APPLEBAUM: So I mean, I would broaden that a little bit. I would say that every country is a potential democracy and every country is a potential dictatorship, in that I think that imagining that any kind of political system is either inevitable or impossible is always to make a mistake. Countries do change and societies do alter themselves, and they change sometimes in dramatic ways. And so, I would never want to say that country X cannot be a democracy because history has dictated that that's impossible. I just don't believe in the inevitability of history. Certainly, it's the case that there are elements that make democracy work better, having a more sophisticated and diverse civil society, for example. Having lots of different kinds of public and private institutions is an element that makes democracy easier. Having a tradition of free press and free speech, having a tradition of religious tolerance, or a tolerance of diverse opinions, these are things that make it easier to have democracies. Some countries that don't have that or are still acquiring that can find it more difficult to become democracies or to maintain democracies. But, I don't think there is any absolute barrier to democracy anywhere.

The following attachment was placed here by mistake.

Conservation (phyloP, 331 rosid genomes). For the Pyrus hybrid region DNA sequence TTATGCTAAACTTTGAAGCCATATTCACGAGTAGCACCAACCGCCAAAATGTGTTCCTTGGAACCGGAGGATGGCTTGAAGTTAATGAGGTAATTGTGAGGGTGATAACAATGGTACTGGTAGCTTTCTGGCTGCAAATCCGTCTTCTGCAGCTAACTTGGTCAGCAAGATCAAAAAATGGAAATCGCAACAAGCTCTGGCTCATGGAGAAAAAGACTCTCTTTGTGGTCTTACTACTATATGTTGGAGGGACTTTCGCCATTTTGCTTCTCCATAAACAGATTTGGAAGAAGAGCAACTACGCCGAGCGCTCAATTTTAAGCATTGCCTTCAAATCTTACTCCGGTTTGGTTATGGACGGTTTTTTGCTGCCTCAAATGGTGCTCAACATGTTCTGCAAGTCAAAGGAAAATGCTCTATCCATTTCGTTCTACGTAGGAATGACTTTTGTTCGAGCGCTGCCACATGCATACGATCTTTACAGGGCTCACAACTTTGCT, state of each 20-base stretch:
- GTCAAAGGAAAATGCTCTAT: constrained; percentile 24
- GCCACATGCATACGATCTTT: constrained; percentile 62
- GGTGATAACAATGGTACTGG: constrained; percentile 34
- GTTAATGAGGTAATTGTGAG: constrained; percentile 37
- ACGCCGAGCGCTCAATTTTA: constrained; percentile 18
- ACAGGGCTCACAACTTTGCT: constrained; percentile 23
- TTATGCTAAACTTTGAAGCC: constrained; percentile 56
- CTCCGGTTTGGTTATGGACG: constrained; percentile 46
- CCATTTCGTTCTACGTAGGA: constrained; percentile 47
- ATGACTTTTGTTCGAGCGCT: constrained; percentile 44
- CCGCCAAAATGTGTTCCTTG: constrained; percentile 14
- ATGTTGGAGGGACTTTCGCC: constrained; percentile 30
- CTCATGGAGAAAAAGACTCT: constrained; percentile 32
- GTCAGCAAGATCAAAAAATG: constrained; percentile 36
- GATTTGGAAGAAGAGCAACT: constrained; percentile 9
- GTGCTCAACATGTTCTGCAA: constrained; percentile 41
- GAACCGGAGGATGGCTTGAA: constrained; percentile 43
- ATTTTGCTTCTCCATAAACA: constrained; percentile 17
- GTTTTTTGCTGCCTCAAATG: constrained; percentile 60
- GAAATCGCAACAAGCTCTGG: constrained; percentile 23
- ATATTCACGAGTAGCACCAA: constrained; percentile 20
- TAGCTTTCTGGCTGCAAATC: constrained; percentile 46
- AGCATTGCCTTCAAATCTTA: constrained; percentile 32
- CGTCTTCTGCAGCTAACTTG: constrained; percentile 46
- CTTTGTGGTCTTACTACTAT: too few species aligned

HAASS: Do all democracies, before they become democracies, have something in common? Can one basically go almost down a checklist and say, if you have these things, you're much more likely to become a democracy or a successful democracy, and if you don't have these things, essentially, the ball is not teed up to become one?
APPLEBAUM: I think there are elements or there are forms of society, as I said, having a diverse economy with lots of different kinds of company, having rule of law and an independent court system, which you have in some countries that aren't democracies. Those are, if not prerequisites, than things that are much more likely to make your democracy successful if you have them. But as I said, I don't believe that it's impossible for any country or culture to develop those things. And also, there are countries that have been democracies, have been successful democracies that then move towards dictatorship as well. So I also don't think there is anything that guarantees that a living democracy will remain one. There is always the possible reversal or change in any country.